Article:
Twelve Santa Barbara families will help build and purchase their own affordable homes on East Canon Perdido Street, thanks for the largest local Habitat for Humanity project to date.
Local rental vacancy rates are at the lowest level in years, at 1 percent, and many families are doubling up or living in “unspeakable conditions” in order to afford a home, said Janet Garufis, a Habitat board member and president and CEO of Montecito Bank & Trust.
This 12-home development of affordable homes is the third Habitat for Humanity project in Santa Barbara and will house 43 people, including 20 children.
The 19,000-square-foot lot at 822 and 824 E. Canon Perdido St. was purchased with $1.4 million of Santa Barbara federal housing and Redevelopment Agency funding in December 2010. Community donations and volunteers will help build the homes, and construction is likely to start in March.
Habitat for Humanity depends on community support, volunteers and funding to fulfill its mission of providing affordable housing, Executive Director Joyce McCullough said, adding that the design is beautiful, livable and sustainable.
Families will pay a small sum to cover closing costs, a monthly mortgage that will go toward future housing projects, and all adults will put in at least 250 hours of “sweat equity” to help build the homes. Qualified families earn $30,000 to $60,000 for a family of four, and will pay a mortgage that doesn’t exceed 35 percent of their annual income.
The homes will qualify as affordable houses for 90 years.
“It means a lot,” said Arturo Pacheco and his family of five, who were selected for the Canon Perdido homes. “It will be a better place to live, especially with the kids going to school; they will have more space to do their homework.”
Pacheco is a landscape contractor and has been helping save and move some of the plants and trees on the property before construction begins next year.
He learned about Habitat for Humanity’s project in a local laundry facility, when he picked up a newspaper that had a story about it. His family went to orientations, applied and had a home visit before being chosen for this project.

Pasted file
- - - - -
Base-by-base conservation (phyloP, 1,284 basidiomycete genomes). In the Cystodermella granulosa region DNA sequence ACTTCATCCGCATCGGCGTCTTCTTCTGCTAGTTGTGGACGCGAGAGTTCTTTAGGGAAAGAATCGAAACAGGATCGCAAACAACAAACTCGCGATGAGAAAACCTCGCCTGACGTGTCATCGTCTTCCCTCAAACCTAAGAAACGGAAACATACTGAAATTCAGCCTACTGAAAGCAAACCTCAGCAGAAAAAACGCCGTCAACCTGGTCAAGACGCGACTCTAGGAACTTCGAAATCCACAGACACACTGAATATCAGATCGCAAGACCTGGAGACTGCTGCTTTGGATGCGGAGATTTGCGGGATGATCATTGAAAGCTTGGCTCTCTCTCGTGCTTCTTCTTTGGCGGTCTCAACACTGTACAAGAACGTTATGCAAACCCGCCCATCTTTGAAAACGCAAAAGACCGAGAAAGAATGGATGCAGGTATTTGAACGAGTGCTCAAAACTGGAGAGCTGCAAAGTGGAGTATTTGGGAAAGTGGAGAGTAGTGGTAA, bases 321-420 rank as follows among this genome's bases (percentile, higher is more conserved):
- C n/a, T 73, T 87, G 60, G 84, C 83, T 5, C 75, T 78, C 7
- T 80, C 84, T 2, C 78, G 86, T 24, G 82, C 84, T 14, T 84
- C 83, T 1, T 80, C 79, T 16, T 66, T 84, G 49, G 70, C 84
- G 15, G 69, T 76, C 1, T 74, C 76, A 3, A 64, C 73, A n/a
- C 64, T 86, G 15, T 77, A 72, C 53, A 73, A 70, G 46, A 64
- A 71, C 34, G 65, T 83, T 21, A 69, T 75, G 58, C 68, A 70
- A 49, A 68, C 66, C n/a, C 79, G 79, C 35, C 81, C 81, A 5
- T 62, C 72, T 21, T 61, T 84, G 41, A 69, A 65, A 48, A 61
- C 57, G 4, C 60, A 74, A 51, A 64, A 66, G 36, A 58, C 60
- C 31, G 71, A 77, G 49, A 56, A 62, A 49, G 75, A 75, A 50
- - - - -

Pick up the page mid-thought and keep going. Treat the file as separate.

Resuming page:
The Pachecos — Arturo, Marisol and their children, Gabriela, Daniel and Isabel — will be getting a three-bedroom home on the property and end their lifelong quest for rentals. They currently live in a small apartment where Arturo and Marisol sleep in the living room and the two girls share a bed because of the lack of space. Gabriela and Daniel already attend Santa Barbara High School, which is right across the street.
The Lintons will also be getting a home in this project. Lars, a pastor at Calvary Chapel, Emily and their daughters Lindy, 5 months, and Lydia, 2½ , didn’t expect to be selected, with so many other needy families.
“At the orientation on the Eastside, we couldn’t even get in the doors — there were thousands of people,” Emily said.
“It was really by the grace of God that we were selected,” Lars said.
Lindy has a congenital heart defect, and the news that they had been selected for a home was welcome good news after spending two months at a hospital.
“We were just both weeping; it had been a month of mountain highs and valley lows,” Lars said.
They’re looking forward to being part of a community, instead of having to move around more often and never make strong connections with neighbors. Emily has lived in an unconverted garage and they currently live in an apartment plagued with mold and sewer problems.
At the groundbreaking ceremony Wednesday morning, Mayor Helene Schneider said she hopes the project will add to the Eastside and Milpas Street area’s community pride.
In true Santa Barbara style, the existing cottages on the property are being used for Fire Department trainings, she added.
Chief Andy DiMizio, who retires after Friday, thanked Habitat for letting his crews use the buildings, since real residences offer the most practical training experience.
“As long as Habitat is here to provide affordable housing, City Fire will be here to protect that housing,” he said.